Bank accounts should be reconciled by an employee independent of both the cashiering and the bookkeeping functions. The bank reconciliation is an important control procedure, since items such as outstanding checks and transactions-in-transit can be falsified to cover cash shortages. It is vital that the employee performing this task have a thorough understanding of its purpose. One fraud went undetected for a long period of time because the employee who reconciled the account lacked such an understanding and relied on the employee who was misappropriating funds to resolve discrepancies resulting from the misappropriations.

 It is also important for the reconciliation to be made as soon as possible after receiving the bank statement. Timeliness helps in identifying improprieties quickly before they become extensive.

 The receipt of cash should be centralized as much as possible. Employees who open the mail and establish initial accountability for cash receipts should record them immediately and should not have other cash recording duties. This will deter the diversion of unrecorded receipts.

 The inventory of financial stationery (checks, cash receipts, licenses, permits or tickets) should be maintained by personnel independent of related accounting functions.

Disbursements should be approved by designated employees who are independent of payment activities. They should be made with checks signed only on presentation of satisfactory evidence that the disbursement is proper.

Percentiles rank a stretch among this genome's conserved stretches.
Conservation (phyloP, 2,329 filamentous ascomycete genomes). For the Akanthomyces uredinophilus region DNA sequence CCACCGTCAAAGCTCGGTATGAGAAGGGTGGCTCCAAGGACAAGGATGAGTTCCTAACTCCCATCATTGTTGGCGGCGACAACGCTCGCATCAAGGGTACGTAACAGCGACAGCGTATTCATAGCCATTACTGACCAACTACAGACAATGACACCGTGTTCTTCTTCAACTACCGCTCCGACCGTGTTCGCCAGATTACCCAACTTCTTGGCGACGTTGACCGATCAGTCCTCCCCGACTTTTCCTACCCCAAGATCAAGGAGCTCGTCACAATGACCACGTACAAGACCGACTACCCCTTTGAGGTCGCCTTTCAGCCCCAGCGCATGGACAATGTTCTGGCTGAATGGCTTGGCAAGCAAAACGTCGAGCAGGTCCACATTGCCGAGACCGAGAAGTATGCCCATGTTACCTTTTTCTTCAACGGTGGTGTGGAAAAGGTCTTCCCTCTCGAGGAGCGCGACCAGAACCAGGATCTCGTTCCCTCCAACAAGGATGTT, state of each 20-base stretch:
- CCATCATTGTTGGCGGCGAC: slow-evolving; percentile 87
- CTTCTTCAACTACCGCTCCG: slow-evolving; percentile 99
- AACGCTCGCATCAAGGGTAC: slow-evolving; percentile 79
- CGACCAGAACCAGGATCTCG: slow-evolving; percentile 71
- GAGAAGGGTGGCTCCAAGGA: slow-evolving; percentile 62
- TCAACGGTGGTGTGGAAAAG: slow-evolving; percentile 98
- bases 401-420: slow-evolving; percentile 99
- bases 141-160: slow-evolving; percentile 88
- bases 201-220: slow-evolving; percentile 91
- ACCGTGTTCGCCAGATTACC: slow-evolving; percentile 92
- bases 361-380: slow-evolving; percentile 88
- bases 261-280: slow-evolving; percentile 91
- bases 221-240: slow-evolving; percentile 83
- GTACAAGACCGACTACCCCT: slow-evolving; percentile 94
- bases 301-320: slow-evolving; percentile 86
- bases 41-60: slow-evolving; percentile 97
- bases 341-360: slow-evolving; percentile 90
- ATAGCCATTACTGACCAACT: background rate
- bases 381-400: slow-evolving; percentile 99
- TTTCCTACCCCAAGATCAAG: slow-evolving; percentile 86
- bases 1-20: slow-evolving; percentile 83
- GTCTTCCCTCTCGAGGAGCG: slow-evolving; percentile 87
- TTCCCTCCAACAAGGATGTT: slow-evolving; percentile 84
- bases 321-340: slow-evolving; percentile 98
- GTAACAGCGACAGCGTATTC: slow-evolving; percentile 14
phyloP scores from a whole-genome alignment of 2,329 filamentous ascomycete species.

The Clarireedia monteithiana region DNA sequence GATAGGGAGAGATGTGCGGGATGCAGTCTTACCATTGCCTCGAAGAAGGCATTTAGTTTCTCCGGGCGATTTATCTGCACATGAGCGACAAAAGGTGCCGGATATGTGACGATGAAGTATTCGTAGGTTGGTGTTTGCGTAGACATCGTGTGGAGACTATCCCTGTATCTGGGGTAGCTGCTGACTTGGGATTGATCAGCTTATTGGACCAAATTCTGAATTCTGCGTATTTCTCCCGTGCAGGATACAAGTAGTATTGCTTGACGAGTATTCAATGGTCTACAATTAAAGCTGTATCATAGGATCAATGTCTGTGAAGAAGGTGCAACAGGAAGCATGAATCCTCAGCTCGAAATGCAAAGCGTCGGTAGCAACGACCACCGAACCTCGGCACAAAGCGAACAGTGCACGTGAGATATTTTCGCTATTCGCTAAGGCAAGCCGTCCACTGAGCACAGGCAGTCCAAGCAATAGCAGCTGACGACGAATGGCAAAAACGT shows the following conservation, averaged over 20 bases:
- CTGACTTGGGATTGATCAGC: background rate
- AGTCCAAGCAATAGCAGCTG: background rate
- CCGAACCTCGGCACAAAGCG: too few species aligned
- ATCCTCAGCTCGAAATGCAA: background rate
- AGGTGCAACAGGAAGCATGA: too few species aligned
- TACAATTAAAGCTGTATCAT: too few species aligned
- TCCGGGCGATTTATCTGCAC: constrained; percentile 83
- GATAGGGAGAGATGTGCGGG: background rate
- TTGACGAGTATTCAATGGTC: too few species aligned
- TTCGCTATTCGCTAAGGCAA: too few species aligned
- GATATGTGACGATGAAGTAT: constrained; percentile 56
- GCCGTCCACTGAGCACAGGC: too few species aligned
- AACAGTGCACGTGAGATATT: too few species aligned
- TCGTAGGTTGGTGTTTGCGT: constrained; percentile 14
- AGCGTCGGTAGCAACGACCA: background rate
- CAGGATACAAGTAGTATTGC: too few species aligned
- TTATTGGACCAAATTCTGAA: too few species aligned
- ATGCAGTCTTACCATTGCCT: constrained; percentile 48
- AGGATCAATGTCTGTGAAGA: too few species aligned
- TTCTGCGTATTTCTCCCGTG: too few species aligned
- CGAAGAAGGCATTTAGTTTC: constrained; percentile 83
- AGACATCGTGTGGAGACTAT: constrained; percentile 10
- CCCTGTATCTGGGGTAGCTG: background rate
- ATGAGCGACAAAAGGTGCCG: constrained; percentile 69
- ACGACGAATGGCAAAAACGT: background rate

Accountability for cash funds relies on the principle that the custodian of a fund is responsible for the security of the fund and that the discharge of such responsibility is reviewed periodically. The designation of specific responsibilities for cash funds is important and should be done through organization charts, procedure manuals, position duty statements, etc. The appraisal of the related procedures constitutes one of the essential elements of the internal control structure.


     As stipulated in Section 16.20 of the State Comptroller's Rules and Regulations, adequate fidelity bond coverage should be provided for officers and employees who have access to cash and/or are accountable for property of the State or held by the State in trust for others. The State, through the OGS Bureau of Insurance, provides Fidelity Bond coverage for all employees up to $1,000,000 per occurrence. The coverage, however, is subject to a $100,000 deductible per occurrence. Agencies with lax internal controls could face significant budgetary problems should they have to absorb the $100,000 deductible.

     It should be pointed out that a Blanket Fidelity Bond is not a substitute for adequate, fundamental internal control. Without satisfactory controls, it is probable that losses will go undetected and never be recovered under the bond. Procedures established for providing control over cash should be reviewed periodically to ensure that the system is functioning as planned. Further, the procedures should be revised as needed to meet changing conditions caused by new programs, revisions to existing programs or laws, or accounting mechanization.